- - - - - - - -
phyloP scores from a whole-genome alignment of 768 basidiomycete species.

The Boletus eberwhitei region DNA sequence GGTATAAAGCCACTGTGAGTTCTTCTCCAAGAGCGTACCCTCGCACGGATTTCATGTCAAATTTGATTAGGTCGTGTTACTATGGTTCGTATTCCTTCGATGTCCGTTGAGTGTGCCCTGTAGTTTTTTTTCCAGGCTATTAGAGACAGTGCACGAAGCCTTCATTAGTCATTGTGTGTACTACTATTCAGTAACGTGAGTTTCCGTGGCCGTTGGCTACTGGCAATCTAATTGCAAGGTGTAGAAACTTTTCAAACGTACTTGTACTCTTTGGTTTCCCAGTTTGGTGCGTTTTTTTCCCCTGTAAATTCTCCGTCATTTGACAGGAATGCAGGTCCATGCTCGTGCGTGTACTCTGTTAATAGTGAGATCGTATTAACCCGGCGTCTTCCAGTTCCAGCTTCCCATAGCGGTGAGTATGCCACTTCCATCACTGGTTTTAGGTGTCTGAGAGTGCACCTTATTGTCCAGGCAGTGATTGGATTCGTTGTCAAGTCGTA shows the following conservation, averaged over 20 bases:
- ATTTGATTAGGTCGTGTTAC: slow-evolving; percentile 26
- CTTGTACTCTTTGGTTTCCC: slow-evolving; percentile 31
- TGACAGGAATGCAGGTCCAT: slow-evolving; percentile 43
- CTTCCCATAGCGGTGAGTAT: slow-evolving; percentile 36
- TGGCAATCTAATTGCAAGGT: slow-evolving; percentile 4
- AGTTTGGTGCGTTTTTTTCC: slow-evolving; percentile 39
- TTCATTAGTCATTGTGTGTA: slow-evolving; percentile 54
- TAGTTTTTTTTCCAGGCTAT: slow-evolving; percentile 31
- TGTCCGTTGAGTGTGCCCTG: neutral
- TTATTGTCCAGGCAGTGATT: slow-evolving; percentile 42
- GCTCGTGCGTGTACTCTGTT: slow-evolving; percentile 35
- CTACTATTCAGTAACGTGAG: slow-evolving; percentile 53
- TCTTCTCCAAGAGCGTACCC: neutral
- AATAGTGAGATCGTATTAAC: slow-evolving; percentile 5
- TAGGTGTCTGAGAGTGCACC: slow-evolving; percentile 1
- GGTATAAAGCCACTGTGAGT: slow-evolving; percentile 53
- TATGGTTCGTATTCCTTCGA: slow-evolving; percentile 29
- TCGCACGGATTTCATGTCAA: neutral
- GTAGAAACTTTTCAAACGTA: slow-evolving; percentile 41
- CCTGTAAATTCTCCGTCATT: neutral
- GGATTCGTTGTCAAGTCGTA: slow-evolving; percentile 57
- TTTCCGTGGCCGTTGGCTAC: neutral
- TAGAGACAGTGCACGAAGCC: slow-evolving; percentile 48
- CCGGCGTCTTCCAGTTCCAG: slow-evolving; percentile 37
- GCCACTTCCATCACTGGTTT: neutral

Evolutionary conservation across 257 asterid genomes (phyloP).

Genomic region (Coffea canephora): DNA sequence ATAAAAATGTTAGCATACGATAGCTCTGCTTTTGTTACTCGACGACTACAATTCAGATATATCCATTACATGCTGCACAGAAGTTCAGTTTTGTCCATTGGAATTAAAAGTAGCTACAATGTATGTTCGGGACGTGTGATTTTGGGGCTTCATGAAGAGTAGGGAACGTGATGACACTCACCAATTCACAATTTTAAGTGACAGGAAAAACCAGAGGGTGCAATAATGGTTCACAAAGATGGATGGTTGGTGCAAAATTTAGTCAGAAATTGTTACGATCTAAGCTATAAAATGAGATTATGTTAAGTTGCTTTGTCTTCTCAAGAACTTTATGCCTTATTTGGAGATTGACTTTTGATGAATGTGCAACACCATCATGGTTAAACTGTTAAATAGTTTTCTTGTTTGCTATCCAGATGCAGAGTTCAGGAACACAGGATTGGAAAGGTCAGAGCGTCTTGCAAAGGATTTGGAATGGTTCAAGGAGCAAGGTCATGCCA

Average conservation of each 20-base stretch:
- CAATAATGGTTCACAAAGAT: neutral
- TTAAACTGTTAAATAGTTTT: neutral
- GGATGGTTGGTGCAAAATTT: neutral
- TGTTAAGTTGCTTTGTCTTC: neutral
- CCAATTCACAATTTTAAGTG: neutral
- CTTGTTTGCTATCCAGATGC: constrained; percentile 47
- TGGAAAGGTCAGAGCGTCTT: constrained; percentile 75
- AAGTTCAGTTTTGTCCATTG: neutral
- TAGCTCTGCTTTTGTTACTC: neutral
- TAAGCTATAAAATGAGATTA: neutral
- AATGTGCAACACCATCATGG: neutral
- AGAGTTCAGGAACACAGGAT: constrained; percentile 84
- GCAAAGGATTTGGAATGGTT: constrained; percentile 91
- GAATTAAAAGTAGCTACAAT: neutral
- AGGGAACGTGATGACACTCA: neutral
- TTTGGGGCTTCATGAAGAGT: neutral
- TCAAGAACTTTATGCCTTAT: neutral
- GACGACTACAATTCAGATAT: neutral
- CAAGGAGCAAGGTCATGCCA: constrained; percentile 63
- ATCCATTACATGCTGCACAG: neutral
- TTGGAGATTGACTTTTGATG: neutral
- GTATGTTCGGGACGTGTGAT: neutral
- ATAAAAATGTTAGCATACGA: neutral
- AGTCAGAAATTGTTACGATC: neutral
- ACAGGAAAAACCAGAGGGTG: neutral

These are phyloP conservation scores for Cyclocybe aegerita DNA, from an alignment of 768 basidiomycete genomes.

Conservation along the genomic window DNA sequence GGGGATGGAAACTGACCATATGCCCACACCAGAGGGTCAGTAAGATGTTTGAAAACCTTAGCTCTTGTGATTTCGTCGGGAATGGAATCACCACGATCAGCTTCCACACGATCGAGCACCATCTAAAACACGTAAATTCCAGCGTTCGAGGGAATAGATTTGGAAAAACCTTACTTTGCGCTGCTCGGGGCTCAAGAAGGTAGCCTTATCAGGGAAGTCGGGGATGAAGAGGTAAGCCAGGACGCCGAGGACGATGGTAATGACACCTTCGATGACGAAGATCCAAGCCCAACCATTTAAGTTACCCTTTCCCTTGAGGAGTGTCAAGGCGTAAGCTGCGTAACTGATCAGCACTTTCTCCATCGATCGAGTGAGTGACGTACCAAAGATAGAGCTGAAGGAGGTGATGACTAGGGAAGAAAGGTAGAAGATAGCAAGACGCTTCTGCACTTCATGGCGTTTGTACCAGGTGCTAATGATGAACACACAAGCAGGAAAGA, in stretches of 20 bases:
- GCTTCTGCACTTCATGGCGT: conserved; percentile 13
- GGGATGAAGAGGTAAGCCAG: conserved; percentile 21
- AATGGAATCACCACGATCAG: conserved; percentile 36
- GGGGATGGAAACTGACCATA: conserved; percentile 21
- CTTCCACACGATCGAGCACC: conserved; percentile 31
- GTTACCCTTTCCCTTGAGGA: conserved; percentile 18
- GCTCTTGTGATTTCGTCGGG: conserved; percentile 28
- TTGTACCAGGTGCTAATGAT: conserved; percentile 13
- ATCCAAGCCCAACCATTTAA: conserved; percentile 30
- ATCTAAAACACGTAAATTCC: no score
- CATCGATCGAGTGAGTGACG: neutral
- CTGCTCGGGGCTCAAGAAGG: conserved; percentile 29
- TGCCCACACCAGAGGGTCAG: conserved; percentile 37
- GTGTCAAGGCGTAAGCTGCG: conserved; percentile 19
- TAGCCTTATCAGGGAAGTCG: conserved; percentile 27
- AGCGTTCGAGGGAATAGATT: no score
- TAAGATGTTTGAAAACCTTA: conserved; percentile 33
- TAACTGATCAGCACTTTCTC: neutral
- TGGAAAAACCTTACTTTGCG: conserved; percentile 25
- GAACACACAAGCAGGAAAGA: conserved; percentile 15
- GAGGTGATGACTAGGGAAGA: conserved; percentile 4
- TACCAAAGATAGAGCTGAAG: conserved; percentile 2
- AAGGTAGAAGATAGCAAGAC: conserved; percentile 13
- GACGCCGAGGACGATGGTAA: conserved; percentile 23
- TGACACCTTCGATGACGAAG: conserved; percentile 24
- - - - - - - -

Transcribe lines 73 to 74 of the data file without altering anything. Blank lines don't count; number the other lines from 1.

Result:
- AGCGTTCGAGGGAATAGATT: no score
- TAAGATGTTTGAAAACCTTA: conserved; percentile 33